Feb 21, 2014
03:17 PM
The Connecticut Story

Most Exciting (Tastiest) Connecticut Trend? May Be Farming's Resurgence

(page 2 of 2)

“Agriculture is a significant industry in our state,” the governor said, while also referencing the role played by his Connecticut’s Farmland Restoration Program. “Estimates based on USDA’s 2007 Census showed agriculture contributes $3.5 billion to Connecticut’s economy and provides nearly 28,000 jobs.  These numbers clearly are on the rise. Agriculture also provides fresh, nutritious food and beautiful working landscapes for our residents and visitors. On top of that, farms have been shown to use less than they pay into municipal services, so they reduce property taxes.

For more on the vibrant state of farming in Connecticut is available on the state Department of Agriculture website at www.CTGrown.gov.

As for CT NOFA, “a growing community of farmers, gardeners, land care professionals, businesses and consumers that encourages a healthy relationship to the natural world,” its conference at Western Connecticut State University in Danbury will be an all-day event for “farmers, gardeners, foodies, environmentalist, chefs and families.”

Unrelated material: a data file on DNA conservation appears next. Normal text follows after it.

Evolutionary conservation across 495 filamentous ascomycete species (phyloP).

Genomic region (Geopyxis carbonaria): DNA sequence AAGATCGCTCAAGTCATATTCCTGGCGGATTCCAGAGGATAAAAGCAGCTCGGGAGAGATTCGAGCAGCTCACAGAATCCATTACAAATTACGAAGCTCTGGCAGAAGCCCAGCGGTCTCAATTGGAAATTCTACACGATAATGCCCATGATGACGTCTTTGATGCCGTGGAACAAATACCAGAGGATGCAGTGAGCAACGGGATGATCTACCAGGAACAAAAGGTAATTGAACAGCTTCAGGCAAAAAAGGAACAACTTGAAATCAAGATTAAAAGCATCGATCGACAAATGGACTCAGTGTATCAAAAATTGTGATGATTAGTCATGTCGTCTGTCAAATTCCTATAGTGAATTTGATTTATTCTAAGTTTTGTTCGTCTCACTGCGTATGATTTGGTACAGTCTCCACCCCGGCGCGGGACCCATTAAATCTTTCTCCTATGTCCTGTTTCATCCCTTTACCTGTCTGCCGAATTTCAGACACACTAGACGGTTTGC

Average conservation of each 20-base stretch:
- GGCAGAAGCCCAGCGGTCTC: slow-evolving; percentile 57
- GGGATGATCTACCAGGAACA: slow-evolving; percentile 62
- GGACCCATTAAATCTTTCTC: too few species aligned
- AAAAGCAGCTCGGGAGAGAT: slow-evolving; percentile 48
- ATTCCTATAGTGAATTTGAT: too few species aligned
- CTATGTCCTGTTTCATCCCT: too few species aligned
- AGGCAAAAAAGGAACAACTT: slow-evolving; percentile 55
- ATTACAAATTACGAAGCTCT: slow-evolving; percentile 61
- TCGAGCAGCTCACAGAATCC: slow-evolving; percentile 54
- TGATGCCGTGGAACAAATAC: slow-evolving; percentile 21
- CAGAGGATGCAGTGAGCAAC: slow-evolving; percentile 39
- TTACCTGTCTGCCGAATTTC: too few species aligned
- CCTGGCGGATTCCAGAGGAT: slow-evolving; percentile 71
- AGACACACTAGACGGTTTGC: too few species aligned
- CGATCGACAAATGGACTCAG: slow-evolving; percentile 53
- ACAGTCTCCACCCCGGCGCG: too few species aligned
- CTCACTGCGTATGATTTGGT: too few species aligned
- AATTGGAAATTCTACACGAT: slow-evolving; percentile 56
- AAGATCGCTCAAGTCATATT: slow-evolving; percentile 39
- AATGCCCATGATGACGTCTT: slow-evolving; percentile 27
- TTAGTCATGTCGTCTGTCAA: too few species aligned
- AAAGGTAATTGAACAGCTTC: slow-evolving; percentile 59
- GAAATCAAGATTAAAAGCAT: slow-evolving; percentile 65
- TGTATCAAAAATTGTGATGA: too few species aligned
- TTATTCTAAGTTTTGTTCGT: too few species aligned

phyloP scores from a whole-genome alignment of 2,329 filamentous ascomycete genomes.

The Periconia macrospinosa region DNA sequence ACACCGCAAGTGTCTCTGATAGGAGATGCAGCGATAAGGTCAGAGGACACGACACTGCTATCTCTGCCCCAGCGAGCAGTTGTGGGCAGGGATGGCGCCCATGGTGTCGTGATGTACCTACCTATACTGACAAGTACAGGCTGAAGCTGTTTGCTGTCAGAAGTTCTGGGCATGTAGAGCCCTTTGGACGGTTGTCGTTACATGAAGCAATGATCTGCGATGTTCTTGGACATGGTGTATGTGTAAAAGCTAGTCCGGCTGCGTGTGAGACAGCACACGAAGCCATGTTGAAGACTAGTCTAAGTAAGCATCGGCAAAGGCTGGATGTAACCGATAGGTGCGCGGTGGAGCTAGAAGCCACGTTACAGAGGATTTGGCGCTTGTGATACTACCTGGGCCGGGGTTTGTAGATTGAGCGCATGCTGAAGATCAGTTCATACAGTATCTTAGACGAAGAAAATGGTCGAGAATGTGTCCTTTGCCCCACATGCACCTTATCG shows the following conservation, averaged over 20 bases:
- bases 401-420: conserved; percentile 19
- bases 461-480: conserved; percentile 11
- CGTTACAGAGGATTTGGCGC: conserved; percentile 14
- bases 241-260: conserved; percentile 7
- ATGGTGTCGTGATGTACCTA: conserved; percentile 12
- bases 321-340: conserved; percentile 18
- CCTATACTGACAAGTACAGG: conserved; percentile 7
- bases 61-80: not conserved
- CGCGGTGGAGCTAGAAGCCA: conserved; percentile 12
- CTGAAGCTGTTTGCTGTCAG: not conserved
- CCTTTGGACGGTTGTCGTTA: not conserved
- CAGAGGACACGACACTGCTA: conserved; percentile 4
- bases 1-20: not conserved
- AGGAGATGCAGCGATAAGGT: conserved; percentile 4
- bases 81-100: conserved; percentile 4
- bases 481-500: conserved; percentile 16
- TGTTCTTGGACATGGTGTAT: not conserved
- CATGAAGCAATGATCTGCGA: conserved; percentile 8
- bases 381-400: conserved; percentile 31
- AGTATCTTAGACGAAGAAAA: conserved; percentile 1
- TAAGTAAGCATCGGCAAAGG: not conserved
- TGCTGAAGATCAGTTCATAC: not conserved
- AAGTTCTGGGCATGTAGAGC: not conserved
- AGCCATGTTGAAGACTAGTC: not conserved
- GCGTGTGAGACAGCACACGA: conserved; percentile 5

The keynote speaker is Fred Kirschenmann (below), a Distinguished Fellow for the Leopold Center for Sustainable Agriculture at Iowa State University and President of Stone Barns Center for Food and Agriculture in Pocantico Hills, New York. The title of his talk is Tomorrow's Farmer & You.

Those who attend will be able to participate in workshops for all levels and interests, such as GMO Labeling—Taking Back Our Food, Our Government, and Our Children's Future: Creating a Transparent Food Supply.

There are many workshops that cater to DIY folks, such as learning how to start your own garden, learning about edible weeds, and building and learning how to use cobb ovens and other outdoor cookstoves, along with wine-making at home.

In between workshops, attendees can visit with over 50 vendors and exhibitors featuring local foods, crafts, books, and sustainability initiatives. There’s also a raffle with prizes that include garden supplies, Connecticut grown and crafted goods, exciting services and more.

“Not only do we have great workshops but attendees will also have the opportunity to sample from some of the best farm-to-table restaurants in Connecticut,” a CT NOFA volunteer said in touting the conference, which goes from 8:30 am to 5 p.m.

Fine restaurants that will be represented include Barcelona in South Norwalk, LeFarm in Westport, Bar Sugo in Norwalk, Kibberia of Danbury, Green Leaf Organic Bakery in Wilton, and Swoon in Ridgefield.

Registration is open at www.ctnofa.org or by calling the CT NOFA office at (203) 308-2584. Pre-registration is strongly encouraged, but walk-ins are also welcome. For more information, see the website at http://ctnofa.org/winterconference/index.html


Most Exciting (Tastiest) Connecticut Trend? May Be Farming's Resurgence

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